For Immediate Release:
July 22, 2021
Tasgola Bruner 202-483-7382
College Station, Texas – Today, PETA fired off a letter to Texas A&M University President M. Katherine Banks, alerting her to misleading and false statements made by university representatives about Texas A&M’s canine muscular dystrophy (MD) laboratory and offering—again—to take the remaining dogs and place them in loving homes.
In December, Peter Nghiem, the laboratory’s lead experimenter, publicly stated (page 6) that healthy dogs who carry the MD gene are released for adoption from his program, but nine healthy dogs, eight of them carriers, were transferred to another Texas A&M laboratory rather than placed in homes.
A state legislator who called the university was also told that all the dogs still in the laboratory must remain there for round-the-clock veterinary care for canine MD—but only seven out of the 19 dogs still there are afflicted with the disease.
“Texas A&M is denying these dogs their only chance at freedom and lying about it to the public,” says PETA Senior Vice President Kathy Guillermo. “PETA is calling on the school to stop warehousing these dogs and allow them out of its barren cages and into loving homes.”
Since PETA first exposed the suffering of the dogs in the laboratory—and under pressure from 500 physicians and humans with MD—Texas A&M has stopped breeding dogs to develop the disease. Many of the nearly 100 dogs have been adopted into homes. Recent records show that the 19 remaining aren’t being used in any study.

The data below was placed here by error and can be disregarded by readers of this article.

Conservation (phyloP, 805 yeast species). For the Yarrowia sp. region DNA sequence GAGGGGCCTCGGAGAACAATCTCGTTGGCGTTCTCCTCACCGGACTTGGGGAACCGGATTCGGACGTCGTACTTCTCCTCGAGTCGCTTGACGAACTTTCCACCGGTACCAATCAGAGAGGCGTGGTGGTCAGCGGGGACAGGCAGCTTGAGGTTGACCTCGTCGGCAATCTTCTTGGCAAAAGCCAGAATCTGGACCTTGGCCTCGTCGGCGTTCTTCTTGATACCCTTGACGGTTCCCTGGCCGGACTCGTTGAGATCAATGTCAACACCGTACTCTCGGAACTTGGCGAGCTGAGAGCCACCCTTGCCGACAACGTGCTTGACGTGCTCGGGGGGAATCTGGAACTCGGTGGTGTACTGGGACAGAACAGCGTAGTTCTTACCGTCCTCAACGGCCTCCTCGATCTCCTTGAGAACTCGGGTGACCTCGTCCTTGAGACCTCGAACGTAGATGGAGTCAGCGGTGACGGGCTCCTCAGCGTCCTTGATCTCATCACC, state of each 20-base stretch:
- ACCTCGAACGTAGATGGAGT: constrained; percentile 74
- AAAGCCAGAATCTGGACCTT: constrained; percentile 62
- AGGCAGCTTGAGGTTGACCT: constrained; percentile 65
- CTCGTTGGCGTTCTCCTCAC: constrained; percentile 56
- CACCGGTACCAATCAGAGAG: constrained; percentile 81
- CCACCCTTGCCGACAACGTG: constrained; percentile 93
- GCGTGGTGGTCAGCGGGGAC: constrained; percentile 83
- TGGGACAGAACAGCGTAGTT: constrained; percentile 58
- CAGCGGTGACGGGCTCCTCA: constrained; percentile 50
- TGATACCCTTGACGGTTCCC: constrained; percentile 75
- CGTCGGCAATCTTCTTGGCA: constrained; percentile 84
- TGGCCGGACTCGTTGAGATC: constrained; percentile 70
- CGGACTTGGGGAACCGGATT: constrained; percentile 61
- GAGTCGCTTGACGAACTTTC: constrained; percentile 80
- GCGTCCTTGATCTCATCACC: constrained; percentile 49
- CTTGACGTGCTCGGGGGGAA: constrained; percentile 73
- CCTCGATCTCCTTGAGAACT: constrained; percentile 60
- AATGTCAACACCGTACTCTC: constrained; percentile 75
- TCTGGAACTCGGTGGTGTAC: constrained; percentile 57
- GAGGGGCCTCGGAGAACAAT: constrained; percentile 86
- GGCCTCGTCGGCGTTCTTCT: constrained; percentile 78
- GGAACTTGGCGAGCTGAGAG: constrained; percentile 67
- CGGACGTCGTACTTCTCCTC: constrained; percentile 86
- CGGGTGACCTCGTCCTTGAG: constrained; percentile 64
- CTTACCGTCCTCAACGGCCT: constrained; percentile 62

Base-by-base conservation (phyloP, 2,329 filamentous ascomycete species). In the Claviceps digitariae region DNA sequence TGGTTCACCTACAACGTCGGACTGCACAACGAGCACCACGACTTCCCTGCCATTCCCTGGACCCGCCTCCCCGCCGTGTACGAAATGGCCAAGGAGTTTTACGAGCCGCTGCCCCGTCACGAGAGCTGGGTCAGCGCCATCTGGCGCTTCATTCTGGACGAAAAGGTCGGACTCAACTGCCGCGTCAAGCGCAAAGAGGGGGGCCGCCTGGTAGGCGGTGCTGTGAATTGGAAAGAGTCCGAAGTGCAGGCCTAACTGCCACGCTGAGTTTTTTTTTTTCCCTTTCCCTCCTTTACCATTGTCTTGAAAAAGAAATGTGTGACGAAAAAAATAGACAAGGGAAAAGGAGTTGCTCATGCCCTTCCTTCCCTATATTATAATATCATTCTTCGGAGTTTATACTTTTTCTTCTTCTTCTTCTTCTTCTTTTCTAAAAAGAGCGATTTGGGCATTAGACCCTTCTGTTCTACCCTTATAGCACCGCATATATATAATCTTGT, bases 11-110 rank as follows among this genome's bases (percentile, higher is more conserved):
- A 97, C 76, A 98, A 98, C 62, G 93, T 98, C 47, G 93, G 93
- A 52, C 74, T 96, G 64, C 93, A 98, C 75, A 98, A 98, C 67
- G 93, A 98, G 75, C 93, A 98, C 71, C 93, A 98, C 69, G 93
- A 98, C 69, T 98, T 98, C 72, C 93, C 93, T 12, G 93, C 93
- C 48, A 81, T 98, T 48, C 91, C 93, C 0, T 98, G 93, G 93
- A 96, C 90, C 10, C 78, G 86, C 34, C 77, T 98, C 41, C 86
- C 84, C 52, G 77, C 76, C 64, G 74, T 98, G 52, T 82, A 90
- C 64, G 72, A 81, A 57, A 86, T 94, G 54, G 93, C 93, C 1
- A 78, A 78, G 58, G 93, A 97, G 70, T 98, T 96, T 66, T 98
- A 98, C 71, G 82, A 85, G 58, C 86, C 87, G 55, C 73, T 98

Two of the MD-affected dogs, Garen and Grinch, were euthanized in March and May, respectively, after a lifetime of misery in Texas A&M’s laboratory. At just 2 years old, Garen had a swollen tongue and was losing weight. Grinch had developed a host of health conditions related to MD. Both suffered from poor appetite as their condition worsened.
PETA—whose motto reads, in part, that “animals are not ours to experiment on”—opposes speciesism, a human-supremacist worldview. For more information, please visit PETA.org or follow the group on Twitter, Facebook, or Instagram.